David and Gary, how did you meet then? Gary, you were a sound engineer at David’s studio weren’t you? Were you producing at the time?

Gary: Andrew Weatherall is going to loom large over this interview, he was such a massive influence on all of us. My first ecstasy tab, and the first time Weatherall played here, it was such a mind blowing experience. After that I just went on the hunt for his remixes, anytime I was in a record store it’s all I’d look for. A week before the Sugar Sweet record store opened I barged in and asked if David had any. David was like, we’re not open mate, come back next week. I returned the next week and there were four or five white labels sitting there.

I started making tapes, and would always hand them to David, who was always very encouraging. I just kept building up my studio and my music started improving. David started the Exploding Plastic label and putting his studio together, and he asked me if I wanted to be the engineer. I was halfway through a music technology course in a college in Bangor, but when David Holmes asks you to be his studio engineer you’re not going to say no.

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What did you think of those first tapes, David?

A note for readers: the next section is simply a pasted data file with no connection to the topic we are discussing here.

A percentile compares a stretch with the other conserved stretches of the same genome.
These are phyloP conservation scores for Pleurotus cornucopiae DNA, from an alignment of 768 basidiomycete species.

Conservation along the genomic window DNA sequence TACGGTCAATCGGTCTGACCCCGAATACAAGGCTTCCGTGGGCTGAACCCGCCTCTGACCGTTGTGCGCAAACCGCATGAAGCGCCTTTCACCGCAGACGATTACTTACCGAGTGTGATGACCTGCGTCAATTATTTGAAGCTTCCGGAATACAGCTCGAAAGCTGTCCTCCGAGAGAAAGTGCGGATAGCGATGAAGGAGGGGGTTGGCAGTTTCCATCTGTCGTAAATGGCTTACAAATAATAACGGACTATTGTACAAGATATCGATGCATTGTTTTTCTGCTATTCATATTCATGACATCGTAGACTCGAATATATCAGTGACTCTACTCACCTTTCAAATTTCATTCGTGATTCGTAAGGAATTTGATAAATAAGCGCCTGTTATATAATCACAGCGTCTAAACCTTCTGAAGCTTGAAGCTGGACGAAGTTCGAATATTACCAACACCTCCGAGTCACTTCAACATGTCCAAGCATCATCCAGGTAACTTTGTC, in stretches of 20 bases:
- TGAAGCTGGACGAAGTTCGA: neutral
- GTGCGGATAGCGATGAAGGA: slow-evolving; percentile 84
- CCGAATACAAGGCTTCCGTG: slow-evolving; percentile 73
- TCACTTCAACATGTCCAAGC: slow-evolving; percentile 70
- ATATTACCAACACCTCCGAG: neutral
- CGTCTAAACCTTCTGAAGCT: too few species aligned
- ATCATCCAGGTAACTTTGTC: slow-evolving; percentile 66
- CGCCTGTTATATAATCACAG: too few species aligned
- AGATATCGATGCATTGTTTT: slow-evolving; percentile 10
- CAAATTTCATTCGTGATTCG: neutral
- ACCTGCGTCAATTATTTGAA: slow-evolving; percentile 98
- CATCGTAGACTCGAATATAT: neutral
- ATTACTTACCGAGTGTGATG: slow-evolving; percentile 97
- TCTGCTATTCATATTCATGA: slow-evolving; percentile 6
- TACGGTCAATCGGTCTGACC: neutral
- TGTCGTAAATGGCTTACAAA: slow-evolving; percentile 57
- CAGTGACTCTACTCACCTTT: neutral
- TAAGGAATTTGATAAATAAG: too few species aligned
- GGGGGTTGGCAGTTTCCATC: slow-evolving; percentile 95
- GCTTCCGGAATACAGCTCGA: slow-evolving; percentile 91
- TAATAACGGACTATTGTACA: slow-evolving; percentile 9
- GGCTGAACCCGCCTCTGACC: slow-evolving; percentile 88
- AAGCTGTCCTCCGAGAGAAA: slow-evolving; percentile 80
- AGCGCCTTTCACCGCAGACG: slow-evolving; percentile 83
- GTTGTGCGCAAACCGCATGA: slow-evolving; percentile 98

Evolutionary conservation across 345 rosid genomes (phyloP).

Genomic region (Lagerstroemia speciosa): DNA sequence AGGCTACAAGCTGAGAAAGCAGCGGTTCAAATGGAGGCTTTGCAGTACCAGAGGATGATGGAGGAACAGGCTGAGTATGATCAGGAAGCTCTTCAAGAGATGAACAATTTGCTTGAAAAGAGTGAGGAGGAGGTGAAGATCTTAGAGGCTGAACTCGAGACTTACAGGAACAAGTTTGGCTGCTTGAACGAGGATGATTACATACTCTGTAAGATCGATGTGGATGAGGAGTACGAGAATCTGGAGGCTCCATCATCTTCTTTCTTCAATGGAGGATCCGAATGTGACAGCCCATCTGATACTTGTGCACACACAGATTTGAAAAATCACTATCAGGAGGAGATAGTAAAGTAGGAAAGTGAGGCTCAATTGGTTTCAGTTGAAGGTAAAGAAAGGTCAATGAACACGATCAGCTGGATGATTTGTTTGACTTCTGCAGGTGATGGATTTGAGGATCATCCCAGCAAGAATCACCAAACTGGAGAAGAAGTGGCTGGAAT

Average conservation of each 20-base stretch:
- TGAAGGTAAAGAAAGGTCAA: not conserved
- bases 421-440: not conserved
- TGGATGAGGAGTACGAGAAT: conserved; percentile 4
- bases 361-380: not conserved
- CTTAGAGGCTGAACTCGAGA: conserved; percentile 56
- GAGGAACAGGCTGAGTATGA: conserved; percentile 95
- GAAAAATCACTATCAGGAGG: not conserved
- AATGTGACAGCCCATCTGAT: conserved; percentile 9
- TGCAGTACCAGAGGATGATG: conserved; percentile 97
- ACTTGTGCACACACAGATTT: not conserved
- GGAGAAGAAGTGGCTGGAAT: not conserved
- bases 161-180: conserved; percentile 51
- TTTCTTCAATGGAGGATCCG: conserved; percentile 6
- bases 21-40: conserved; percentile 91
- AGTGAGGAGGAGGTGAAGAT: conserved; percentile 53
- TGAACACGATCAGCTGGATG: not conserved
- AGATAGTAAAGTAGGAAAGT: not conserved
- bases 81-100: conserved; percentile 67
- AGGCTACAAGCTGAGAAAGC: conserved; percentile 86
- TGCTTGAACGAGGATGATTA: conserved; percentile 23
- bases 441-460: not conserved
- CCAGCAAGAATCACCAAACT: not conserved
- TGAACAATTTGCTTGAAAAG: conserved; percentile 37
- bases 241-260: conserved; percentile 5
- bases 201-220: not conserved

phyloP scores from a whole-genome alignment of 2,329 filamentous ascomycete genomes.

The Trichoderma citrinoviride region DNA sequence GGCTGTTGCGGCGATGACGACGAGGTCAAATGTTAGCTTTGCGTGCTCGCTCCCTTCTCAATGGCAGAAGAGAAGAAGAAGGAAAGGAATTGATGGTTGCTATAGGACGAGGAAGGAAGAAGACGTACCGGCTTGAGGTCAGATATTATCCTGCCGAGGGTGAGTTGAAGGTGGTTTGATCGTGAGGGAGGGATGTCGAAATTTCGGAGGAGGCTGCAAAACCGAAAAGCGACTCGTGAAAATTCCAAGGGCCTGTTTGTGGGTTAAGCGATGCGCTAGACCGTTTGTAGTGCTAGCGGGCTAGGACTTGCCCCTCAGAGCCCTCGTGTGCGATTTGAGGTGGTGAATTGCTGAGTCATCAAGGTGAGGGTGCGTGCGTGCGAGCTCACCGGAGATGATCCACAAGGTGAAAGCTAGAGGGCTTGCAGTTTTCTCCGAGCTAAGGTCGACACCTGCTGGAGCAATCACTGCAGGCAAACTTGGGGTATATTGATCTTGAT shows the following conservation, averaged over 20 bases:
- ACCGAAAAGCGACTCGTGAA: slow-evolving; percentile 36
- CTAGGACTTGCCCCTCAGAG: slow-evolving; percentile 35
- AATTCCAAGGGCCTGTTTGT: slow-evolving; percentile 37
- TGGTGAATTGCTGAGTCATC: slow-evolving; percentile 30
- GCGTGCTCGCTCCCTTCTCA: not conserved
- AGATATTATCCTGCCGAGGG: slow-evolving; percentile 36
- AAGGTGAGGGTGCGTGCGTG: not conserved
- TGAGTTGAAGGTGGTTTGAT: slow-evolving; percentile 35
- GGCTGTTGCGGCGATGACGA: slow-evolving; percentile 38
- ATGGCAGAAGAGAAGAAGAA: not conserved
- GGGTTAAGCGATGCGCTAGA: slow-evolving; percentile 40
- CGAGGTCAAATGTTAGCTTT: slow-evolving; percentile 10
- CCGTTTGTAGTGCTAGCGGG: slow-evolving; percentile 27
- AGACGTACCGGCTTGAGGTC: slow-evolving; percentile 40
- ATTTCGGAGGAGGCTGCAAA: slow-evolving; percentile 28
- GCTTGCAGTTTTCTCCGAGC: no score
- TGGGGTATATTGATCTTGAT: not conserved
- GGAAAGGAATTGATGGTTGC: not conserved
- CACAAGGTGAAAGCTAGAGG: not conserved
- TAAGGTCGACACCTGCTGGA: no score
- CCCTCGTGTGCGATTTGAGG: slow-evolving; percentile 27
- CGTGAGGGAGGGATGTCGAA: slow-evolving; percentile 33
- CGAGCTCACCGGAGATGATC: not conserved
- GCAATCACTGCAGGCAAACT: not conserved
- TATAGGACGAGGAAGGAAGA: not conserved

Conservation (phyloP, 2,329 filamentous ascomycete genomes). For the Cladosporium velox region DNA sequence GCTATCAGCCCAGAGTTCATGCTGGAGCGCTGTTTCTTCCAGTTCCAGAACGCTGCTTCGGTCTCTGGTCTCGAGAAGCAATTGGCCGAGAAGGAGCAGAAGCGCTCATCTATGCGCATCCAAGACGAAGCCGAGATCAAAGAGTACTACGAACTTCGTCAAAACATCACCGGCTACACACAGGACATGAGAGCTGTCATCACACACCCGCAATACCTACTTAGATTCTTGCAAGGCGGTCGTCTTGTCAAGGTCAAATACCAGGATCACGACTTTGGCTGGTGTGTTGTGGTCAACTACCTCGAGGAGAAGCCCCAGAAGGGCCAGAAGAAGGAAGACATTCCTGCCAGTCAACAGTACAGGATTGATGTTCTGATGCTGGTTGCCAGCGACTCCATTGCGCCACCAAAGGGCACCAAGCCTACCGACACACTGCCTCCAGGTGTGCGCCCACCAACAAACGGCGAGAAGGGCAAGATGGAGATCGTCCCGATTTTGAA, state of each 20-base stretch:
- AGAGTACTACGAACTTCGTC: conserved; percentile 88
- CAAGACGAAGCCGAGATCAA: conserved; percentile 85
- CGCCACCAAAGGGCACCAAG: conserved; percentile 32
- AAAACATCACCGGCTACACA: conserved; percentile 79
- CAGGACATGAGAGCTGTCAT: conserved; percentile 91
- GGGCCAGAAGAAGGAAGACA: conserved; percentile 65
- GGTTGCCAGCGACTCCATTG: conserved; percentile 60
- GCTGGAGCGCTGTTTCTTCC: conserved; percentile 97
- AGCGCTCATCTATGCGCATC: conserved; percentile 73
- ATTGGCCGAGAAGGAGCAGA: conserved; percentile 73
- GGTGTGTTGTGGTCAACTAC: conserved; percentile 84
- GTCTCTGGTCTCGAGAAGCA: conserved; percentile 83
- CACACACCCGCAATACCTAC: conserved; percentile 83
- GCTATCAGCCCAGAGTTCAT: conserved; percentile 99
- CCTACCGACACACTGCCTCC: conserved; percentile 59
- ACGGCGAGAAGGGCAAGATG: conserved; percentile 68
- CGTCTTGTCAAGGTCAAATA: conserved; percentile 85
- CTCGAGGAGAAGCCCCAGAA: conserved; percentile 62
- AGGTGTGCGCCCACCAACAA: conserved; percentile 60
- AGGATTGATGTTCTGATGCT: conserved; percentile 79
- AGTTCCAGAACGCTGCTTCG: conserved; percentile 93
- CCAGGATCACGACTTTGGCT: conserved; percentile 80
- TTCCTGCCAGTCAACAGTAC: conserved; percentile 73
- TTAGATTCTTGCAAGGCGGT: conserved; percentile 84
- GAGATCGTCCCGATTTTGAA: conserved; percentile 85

Amazing. It’s interesting because our friend, David Anderson, who sadly passed away recently, ran Hairy Bear Records and I wanted to do a show for him on NTS. All my records from the nineties are upstairs. We’re always looking forward, so sometimes you don’t get the chance to look back. Up until I went up those stairs there was so much I couldn’t remember.

A record would appear and it would bring back a moment. I’m actually starting to get my memory back from the Art College, because a record will remind me of a certain time or moment. I played this record in London at the weekend, and it went fucking off. Did you ever have that record by Man Freddie – ‘Someone To Love’? I heard Weatherall play it. It was my first gig ever in London in Bob’s Full House. I was just like, what the fuck is this record? It was like I had an epiphany. You know that moment in Blues Brothers? Can you see the light!

At this moment David turns to his Mac and plays the track, with the same excitement as a kid just discovering it for the first time. It’s a remarkably simple track – “it’s just some drums, a Freddie Mercury sample, a Chic sample and a Pink Floyd sample” – but manages to grab a beautiful sonic snapshot of the era. “A big Art College tune”, says David.

Timmy: There’s so many of those records from back then that I never got the name off and then you hear them years later!